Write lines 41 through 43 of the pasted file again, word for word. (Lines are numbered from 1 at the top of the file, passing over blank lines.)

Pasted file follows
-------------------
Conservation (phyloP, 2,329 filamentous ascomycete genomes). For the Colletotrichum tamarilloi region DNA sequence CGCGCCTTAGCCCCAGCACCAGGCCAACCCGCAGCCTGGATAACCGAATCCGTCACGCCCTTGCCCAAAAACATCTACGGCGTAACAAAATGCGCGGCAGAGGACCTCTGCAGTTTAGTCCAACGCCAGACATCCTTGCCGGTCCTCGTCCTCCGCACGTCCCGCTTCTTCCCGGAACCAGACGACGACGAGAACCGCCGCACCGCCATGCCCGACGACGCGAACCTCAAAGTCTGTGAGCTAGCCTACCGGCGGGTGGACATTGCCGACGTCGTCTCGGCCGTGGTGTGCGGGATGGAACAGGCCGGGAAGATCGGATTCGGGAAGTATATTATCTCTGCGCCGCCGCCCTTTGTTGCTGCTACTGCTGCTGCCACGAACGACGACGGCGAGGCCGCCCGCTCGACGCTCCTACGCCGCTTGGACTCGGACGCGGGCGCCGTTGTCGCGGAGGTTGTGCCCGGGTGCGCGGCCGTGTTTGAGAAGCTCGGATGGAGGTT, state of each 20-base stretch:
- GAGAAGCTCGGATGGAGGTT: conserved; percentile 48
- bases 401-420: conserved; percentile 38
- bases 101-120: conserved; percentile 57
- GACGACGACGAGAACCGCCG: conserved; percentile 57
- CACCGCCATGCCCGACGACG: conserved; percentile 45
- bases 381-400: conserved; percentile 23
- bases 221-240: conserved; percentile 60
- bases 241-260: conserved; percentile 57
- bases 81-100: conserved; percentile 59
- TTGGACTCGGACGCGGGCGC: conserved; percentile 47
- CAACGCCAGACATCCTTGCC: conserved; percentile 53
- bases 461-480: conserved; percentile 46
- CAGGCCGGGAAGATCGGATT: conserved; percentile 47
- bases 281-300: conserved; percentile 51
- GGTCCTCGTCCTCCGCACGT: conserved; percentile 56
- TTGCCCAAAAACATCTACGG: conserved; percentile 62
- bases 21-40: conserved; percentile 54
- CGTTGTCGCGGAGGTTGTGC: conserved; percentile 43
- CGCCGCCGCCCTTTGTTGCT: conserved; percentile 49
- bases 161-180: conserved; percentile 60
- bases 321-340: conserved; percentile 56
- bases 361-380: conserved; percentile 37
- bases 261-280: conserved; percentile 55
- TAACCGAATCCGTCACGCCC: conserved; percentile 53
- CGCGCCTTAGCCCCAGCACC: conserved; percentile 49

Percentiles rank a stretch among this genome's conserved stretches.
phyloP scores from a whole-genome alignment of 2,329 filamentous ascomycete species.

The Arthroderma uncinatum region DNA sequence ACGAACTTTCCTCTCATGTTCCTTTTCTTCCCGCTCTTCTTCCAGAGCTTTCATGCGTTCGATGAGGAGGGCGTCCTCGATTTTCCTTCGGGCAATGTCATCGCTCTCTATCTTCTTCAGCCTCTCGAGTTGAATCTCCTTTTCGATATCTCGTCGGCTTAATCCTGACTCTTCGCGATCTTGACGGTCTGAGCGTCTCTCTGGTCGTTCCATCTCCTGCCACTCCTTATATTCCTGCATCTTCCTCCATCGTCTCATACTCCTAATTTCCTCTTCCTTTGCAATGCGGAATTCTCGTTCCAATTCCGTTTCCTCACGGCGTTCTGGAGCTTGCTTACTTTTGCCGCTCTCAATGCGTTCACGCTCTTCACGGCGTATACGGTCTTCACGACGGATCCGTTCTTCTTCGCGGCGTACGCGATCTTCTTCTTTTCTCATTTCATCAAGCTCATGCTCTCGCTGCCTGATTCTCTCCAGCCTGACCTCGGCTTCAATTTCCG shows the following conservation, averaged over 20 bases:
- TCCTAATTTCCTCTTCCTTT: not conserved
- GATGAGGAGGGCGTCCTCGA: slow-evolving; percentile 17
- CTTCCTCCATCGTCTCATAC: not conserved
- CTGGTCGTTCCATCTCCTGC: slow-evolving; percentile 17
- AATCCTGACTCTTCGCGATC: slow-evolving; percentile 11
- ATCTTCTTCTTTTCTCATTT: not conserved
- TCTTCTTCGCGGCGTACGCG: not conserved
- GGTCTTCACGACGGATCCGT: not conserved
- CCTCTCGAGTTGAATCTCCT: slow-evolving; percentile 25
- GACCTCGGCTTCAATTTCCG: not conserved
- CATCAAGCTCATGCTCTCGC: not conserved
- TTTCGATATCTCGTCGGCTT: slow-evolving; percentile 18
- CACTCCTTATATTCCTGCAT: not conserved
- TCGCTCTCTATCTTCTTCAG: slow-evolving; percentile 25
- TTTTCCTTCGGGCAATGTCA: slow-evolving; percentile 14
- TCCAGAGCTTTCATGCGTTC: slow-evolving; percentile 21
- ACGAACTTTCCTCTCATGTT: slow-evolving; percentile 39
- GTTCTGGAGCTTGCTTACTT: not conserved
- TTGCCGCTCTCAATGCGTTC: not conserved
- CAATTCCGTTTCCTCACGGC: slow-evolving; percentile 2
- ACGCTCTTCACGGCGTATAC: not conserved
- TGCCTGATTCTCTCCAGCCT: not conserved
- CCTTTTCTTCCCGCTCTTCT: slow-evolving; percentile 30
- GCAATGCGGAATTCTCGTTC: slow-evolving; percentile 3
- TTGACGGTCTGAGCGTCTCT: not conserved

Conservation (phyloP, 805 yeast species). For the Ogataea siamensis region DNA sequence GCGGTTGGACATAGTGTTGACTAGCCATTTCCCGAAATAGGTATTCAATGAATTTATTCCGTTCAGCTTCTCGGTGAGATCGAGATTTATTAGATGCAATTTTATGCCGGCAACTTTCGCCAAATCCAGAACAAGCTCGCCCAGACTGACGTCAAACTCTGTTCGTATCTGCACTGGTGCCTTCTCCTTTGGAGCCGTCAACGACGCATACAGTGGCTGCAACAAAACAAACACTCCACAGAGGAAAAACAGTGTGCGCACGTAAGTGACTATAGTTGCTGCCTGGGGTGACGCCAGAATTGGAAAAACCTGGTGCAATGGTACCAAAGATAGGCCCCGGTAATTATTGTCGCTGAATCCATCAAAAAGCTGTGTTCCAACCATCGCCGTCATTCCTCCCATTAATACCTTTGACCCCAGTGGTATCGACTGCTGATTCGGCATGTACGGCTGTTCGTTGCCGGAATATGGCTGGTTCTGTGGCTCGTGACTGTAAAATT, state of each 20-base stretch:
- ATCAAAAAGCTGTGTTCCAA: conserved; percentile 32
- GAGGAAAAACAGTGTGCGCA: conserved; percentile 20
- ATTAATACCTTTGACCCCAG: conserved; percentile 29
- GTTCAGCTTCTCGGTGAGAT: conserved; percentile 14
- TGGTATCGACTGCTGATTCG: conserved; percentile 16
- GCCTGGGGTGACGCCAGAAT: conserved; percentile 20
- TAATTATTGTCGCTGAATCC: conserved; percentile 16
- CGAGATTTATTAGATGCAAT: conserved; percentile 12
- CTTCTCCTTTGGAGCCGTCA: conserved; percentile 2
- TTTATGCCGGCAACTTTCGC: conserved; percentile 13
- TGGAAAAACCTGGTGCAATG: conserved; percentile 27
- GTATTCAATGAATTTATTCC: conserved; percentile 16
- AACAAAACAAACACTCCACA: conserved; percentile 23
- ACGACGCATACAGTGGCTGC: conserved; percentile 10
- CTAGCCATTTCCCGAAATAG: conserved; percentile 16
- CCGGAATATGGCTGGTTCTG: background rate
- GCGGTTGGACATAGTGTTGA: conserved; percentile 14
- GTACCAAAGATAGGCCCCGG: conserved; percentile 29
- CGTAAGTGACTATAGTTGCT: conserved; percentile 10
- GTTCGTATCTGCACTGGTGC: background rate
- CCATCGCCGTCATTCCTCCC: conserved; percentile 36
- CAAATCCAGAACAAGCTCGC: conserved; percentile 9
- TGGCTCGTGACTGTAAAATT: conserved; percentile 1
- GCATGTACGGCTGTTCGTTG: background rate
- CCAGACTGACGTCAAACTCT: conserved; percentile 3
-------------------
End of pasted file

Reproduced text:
- TTTCGATATCTCGTCGGCTT: slow-evolving; percentile 18
- CACTCCTTATATTCCTGCAT: not conserved
- TCGCTCTCTATCTTCTTCAG: slow-evolving; percentile 25